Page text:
Tinkergarten gives kids hands-on exposure to nature

By Katie Gillespie, Columbian Education Reporter



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• For more information about Tinkergarten, visit tinkergarten.com and search for classes in your area. Classes are $140 per student for eight sessions, with 50 percent discounts for additional siblings. Classes last for 75 minutes. There are classes available for children 18 months to 8 years old.

HOCKINSON — At Hockinson Meadows Community Park on Thursday played a crowd of kids who aren’t afraid to get dirty.

They stumbled through mud, digging up worms and picking up the squirmy critters to show their parents.

“Worm!” one cries. “I found one!” shouts another.

This is a typical scene at a Tinkergarten class, a new program offered by Yacolt mom Jessica Becker. The eight-week program exposes tots to nature through play in area parks or other natural spaces. Becker’s current class is for children ages 18 months through 5 years old, though she’ll also offer a summer class for students up to 8 years old.

Tinkergarten is a national company that was launched in 2012; program leaders across the U.S. run their own Tinkergarten classrooms.

Becker is the first Tinkergarten leader in Clark County, though there are also classes available in Camas, and Tinkergarten’s website reports classes will soon start in Ridgefield, as well.

Becker left a corporate gig to be a stay-at-home mother to her daughter three years ago. She never thought she’d have a chance to teach children, but heard about Tinkergarten through friends at Hike It Baby, a group where families hike local trails with their newborns. The program touched on Becker’s passions for children and the Pacific Northwest’s outdoor opportunities.

“I find them amazing,” she said of the class.

Becker moved to Clark County from Florida 10 years ago. Her love of nature is new to the time she’s spent in the Pacific Northwest. Getting outside can be scary in Florida, she said, between the alligators and snakes she had to worry about when she was young.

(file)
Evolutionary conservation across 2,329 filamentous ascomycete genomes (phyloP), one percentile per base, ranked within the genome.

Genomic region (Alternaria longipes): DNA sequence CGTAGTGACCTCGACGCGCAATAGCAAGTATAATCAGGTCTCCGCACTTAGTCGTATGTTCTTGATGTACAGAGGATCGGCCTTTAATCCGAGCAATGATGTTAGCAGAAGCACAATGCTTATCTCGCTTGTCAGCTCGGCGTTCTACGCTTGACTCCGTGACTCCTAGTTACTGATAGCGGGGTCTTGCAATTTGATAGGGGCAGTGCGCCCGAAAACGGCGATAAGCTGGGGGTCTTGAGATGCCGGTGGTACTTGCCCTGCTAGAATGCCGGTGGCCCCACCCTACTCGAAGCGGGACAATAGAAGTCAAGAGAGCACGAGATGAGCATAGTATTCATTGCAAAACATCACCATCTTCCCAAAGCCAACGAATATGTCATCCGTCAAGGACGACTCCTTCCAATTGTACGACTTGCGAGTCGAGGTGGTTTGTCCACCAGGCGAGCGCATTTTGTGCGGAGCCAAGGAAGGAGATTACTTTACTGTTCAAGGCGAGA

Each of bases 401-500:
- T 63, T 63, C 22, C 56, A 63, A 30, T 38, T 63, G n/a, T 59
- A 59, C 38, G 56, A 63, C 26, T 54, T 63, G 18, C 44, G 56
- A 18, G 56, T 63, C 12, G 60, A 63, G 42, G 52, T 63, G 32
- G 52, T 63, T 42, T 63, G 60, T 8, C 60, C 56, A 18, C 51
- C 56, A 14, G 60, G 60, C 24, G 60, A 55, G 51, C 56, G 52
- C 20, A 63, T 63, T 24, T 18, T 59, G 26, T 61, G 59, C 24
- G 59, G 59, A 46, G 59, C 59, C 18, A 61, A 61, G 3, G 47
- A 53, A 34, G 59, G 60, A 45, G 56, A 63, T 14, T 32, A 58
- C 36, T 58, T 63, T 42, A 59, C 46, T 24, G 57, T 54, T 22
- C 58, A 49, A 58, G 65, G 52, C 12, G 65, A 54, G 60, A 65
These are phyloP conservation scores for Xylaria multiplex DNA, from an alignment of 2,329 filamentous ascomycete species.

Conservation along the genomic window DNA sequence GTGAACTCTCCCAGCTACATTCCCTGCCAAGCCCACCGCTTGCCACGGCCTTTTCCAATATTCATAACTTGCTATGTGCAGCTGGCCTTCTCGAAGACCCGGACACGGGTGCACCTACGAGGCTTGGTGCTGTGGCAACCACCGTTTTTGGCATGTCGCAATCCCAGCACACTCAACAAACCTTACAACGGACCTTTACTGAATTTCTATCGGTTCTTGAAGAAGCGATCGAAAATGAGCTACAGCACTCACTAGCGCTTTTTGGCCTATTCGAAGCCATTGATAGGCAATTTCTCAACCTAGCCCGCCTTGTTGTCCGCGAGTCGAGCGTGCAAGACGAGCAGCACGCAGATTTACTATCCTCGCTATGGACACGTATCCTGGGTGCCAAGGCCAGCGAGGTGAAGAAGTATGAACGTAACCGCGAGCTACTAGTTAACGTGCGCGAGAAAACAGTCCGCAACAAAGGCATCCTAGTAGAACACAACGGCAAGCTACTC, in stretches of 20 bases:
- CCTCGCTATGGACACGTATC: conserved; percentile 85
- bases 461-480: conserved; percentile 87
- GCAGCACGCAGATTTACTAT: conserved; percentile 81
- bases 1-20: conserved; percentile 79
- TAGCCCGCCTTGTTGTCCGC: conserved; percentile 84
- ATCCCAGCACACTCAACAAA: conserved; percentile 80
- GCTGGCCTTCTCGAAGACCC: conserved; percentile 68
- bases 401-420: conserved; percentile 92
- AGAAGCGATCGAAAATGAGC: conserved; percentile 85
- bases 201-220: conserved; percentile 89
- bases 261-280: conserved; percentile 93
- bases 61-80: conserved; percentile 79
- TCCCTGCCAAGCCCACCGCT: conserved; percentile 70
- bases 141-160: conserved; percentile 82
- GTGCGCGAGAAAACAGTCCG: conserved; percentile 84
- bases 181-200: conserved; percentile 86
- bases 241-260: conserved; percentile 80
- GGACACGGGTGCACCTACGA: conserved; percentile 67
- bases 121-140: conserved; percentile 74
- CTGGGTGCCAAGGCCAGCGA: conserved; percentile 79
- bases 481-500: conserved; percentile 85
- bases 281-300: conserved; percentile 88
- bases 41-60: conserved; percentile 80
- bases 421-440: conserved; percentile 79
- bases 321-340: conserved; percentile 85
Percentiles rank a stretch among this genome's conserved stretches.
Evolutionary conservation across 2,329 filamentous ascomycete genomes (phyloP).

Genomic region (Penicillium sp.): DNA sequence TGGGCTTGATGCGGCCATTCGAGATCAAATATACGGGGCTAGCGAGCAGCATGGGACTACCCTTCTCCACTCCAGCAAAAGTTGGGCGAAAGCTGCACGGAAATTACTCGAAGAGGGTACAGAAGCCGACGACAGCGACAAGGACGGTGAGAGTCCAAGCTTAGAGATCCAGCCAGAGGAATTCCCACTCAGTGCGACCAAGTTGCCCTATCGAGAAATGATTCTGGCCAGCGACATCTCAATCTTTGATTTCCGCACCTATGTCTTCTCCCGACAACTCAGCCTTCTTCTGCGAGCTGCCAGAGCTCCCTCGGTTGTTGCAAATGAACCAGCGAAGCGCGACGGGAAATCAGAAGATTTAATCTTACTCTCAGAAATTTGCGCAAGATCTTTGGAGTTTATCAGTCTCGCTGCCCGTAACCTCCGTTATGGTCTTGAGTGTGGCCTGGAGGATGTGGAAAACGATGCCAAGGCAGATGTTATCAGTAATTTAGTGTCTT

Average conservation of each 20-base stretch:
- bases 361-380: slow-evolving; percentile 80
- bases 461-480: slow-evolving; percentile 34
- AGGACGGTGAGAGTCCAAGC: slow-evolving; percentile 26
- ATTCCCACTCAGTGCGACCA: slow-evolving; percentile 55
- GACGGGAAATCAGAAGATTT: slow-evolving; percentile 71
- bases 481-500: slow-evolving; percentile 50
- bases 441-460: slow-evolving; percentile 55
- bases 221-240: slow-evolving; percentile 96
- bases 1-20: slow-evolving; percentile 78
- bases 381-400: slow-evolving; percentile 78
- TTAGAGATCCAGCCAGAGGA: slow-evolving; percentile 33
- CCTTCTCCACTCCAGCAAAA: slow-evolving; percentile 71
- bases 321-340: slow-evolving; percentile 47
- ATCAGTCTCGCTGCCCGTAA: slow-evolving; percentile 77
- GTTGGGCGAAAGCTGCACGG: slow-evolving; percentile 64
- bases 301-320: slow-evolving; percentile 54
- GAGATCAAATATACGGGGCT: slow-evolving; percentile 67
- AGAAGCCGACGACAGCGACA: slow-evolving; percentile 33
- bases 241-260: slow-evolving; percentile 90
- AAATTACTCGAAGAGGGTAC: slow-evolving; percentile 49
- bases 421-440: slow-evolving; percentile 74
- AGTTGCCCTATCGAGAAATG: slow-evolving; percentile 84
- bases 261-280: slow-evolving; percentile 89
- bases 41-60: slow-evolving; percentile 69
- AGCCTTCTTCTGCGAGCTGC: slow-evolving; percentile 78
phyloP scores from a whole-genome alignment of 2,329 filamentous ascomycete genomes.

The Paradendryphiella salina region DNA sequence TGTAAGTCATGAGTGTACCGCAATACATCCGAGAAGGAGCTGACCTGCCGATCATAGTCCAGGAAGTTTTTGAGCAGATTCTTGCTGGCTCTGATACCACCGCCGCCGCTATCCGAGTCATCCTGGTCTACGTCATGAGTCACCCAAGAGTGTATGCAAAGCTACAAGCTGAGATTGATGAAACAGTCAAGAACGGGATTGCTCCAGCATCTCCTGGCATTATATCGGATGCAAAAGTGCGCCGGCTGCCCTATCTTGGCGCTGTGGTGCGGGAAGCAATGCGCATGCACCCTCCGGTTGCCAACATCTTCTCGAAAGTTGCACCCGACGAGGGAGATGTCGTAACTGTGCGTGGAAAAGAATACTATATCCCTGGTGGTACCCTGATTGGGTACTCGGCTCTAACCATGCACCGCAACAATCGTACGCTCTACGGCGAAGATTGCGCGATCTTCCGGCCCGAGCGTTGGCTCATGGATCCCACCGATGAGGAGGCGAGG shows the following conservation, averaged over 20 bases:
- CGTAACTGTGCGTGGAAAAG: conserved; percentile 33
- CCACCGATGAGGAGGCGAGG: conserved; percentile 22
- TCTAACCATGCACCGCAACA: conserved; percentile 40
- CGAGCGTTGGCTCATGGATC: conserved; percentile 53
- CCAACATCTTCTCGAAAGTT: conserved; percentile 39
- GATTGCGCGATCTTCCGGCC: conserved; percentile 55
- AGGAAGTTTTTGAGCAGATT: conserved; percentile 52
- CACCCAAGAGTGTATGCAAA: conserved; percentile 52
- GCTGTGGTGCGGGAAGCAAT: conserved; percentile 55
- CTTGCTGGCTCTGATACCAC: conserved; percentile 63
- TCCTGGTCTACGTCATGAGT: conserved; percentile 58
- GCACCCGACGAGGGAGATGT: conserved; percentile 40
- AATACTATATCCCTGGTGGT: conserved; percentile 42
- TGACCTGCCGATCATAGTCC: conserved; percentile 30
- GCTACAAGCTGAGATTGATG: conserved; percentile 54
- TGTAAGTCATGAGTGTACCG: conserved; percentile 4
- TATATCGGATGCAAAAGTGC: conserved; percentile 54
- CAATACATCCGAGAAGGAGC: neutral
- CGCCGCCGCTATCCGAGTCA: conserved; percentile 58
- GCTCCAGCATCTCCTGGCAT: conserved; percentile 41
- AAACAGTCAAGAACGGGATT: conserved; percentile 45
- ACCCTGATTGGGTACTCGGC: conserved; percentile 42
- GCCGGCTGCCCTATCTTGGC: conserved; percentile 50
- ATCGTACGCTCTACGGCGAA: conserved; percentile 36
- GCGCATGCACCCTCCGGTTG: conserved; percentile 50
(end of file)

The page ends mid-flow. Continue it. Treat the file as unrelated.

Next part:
“I grew up fearful of nature,” she said. “Now it’s become the No. 1 thing in my life.”

At Thursday’s class, Becker warmed her students up by letting them explore a pile of sticks, plants and plastic bugs with magnifying glasses. They moved into circle time, where Becker read them a picture book about the importance of earthworms. Then, the rainboot-clad crowd wandered into the muddiest part of the park, where they spilled water on the ground to trick earthworms into coming up to the surface.

With a smile, 2-year-old Eastyn Williams showed her mom, Debbie Williams, a short wriggling worm.

Williams met Becker in the Hike It Baby program. She has been taking her daughter on outdoor excursions since she was 4 months old.

“It keeps her mood better,” she said as her daughter dug around in the mud. “It’s a good way for them to explore outdoors.”

Makayla Aberle’s 5-year-old son, Arion, chatted with Becker, answering questions and asking more.

That’s typical for him, Aberle said.

“He asks lots of questions about nature,” she said of her son, a preschool student.

Arion — who notes his favorite animals are the cheetah and peregrine falcon for their speed — lamented that he only found one worm in the mud. But, he said, he likes the class.

“I like to learn and watch nature,” he said.